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View Diary: News Anchor Talks About Bullying from A Personal Perspective; Receives Huge Outpouring of Support! (195 comments)

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  •  You're kidding, right? (4+ / 0-)

    Do you have any idea how many billions of dollars the food industry spends on research to develop foods that are quite literally addictive, that cause and reinforce cravings, and then billions more spent in lobbying and advertising to convince people these foods are healthy and safe? Ye gods, they've practically bought the FDA. You want to know the leading cause of the diabetes epidemic in the USA? It's the food industry. Plain and simple.

    I am not saying this absolves people of personal responsibility. I am saying almost every packaged food you can buy in America, from spaghetti noodles to Lean Cuisine and Healthy Choice dinners, is unhealthy for you -- and somebody (okay, many, many somebodies) have spent billions of dollars to keep that knowledge from you.

    In other words, the deck is stacked and blaming people for not knowing something -- not even thinking to question something -- that they've been told over and over and over is true is pretty harsh.

    •  extraordinary claims (1+ / 0-)
      Recommended by:
      hungrycoyote

      require extraordinary proof

      if you are going to claim that food in America is made to be addictive you'd better be able to prove that

      •  Can you provide extraordinary proof (1+ / 0-)
        Recommended by:
        hungrycoyote

        That the food industry isn't doing this?  

        Didn't think so.

      •  Here's a few links (2+ / 0-)
        Recommended by:
        Avilyn, duhban

        Article including comments and a book by former FDA commissioner on the subject

        Article in US News

        Reuters article on food industry lobbying

        A short response to HBO's "Weight of the Nation" (money quote: "As I wrote in my book, focusing on obesity is problematic for many reasons. One, it ensures the focus stays on the individual, instead of the food industry. What do you think when you see a fat person? That it's their fault, they just need to eat better and exercise more.")

        More on Kessler's book

        CBS News 60 Minutes report video

        A few quick common-sense observations:

        Animals are only as nutritious as the food they're fed

        Grains and vegetables are only as full of nutrients as the ground they're grown on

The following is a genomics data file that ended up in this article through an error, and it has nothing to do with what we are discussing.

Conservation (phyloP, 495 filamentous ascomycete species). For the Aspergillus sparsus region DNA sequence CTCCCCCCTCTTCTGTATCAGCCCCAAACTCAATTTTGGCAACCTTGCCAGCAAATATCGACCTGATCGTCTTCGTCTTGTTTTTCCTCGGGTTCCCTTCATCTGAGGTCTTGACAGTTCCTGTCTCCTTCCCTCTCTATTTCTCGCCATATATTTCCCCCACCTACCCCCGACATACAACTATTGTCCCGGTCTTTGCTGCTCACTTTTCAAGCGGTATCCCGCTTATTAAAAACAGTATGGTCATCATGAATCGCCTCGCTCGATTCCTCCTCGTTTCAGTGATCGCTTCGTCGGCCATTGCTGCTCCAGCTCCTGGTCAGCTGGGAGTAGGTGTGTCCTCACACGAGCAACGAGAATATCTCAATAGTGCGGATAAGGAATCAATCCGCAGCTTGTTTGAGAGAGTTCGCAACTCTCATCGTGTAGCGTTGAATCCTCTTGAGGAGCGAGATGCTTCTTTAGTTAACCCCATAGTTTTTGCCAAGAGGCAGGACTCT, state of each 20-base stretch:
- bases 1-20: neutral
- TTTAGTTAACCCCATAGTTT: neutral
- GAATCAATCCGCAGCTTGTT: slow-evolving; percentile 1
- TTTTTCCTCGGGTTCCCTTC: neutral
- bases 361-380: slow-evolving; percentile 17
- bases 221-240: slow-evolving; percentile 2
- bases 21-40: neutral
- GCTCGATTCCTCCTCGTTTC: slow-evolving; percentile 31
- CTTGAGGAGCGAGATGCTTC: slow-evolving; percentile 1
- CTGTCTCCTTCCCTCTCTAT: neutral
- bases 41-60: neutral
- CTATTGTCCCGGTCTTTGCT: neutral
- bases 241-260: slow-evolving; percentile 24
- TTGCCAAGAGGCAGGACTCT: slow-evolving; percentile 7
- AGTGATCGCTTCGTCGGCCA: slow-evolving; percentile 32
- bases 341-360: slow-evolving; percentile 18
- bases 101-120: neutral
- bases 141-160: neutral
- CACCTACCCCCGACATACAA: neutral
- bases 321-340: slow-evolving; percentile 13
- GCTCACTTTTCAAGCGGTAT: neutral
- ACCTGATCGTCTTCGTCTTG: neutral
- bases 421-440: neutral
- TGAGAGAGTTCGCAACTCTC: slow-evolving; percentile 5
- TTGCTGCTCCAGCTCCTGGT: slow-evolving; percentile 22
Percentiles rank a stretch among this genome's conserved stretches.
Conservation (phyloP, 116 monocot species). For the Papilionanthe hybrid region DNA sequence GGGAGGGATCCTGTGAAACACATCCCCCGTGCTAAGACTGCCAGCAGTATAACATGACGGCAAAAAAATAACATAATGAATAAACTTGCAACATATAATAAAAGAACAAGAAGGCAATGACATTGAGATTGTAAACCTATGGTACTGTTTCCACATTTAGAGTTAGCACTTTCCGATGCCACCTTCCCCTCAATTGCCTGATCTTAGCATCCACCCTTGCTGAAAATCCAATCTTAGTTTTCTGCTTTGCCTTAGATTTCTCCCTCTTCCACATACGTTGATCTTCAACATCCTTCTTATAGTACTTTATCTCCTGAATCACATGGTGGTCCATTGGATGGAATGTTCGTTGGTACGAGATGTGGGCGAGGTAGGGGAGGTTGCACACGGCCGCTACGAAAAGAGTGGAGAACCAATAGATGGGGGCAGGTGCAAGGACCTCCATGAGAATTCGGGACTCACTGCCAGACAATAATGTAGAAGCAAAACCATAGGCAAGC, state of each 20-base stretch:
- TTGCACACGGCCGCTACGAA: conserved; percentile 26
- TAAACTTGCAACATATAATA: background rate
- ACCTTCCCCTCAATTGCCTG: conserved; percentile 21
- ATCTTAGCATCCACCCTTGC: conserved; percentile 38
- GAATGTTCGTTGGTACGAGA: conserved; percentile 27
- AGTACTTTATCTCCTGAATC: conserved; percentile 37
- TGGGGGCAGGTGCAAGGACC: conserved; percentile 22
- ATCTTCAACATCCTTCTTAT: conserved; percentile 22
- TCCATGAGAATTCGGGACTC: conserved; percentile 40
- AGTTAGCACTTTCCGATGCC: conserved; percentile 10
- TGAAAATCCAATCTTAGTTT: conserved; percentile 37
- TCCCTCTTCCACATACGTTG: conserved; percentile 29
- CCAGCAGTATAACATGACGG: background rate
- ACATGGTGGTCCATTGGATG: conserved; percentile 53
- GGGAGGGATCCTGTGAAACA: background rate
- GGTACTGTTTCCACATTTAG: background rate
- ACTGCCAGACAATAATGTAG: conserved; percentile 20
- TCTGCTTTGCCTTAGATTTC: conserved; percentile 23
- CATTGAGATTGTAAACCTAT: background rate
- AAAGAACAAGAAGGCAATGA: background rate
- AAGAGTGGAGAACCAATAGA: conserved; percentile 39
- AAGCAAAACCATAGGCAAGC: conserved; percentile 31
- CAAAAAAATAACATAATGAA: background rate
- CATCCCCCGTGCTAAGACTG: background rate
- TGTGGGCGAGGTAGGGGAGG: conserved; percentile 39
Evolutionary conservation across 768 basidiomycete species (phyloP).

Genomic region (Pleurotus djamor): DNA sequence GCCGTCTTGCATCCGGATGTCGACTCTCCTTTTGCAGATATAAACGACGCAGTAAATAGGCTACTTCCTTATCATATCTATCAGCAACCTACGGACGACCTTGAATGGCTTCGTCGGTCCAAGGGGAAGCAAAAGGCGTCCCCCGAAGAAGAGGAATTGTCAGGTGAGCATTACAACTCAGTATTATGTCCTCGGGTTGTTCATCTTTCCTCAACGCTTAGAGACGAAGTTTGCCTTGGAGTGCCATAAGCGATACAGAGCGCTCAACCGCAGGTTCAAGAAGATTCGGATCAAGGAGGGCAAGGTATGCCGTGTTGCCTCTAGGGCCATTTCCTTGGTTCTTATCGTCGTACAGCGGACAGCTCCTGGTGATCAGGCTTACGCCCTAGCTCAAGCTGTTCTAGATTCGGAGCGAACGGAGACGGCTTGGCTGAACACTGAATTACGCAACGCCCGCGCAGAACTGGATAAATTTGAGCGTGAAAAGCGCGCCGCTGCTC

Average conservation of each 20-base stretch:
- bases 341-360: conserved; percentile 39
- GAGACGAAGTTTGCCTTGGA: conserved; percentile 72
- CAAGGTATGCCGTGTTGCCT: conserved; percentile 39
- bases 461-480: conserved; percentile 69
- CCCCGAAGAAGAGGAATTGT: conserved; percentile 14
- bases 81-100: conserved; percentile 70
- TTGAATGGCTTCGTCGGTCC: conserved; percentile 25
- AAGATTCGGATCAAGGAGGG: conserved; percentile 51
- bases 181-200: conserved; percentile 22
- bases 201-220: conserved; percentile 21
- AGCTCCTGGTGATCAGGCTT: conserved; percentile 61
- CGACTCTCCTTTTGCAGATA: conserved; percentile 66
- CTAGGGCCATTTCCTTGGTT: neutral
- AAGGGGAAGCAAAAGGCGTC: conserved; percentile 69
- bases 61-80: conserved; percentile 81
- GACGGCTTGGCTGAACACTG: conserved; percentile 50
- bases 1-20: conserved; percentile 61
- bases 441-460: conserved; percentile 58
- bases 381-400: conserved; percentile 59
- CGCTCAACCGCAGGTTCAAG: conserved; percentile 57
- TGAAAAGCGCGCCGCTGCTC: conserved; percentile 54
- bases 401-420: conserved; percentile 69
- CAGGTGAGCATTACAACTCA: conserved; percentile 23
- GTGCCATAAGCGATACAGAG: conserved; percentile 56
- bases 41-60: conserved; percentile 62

The more you process foods, the more nutrients they lose -- however many they may have had to begin with

        If you take most of the nutrients out of a food and add a handful back in, it's criminally negligent to call it "enriched"

        •  first thank you (0+ / 0-)

          for an actual response and not a 'well you prove it's not' response I got from mamabigdog

          second this is just a quick response I have to go argue with my cable company, I've opened the links  though and I'll go though them when time permits if I can do that within the next 24 hours I'll respond here again if not  I'll send you a private message if needed

          again thank you

          •  If you think about it, (0+ / 0-)

            it's really not an "extraordinary" claim at all. Imagine this headline:

            "BREAKING! Major US Industry Spends Billions to Maximize Profits, 'Guarantee' Customers!"

            Really? What a shock :p

            The problem is that their products (much like the tobacco industry's) directly, massively, and daily affect the health of their customers -- and let's face it, their customers' health doesn't add to their bottom line. So what they're doing is simply good business practice, just as for the tobacco industries, hiding and obfuscating the deadly effects of tobacco was, business-wise, a smart move.

            And similarly, smoking is about "individual choice". Hey, I'm a smoker -- well, I was, now I'm a vaper -- so I can appreciate that from the inside out, while at the same time acknowledging that the product I'm consuming is inherently addictive, designed by its manufacturers to be more so, and my "free choice" isn't really all that free -- it's a chemical addiction that is very hard to break (in fact I didn't break it -- I switched sources), was hidden from the public for decades, and the sale, marketing and advertising of which is, once again, backed by billions of dollars in lobbying efforts, campaign contributions, and millions of dollars in research into how to make the product's addictive qualities even stronger.

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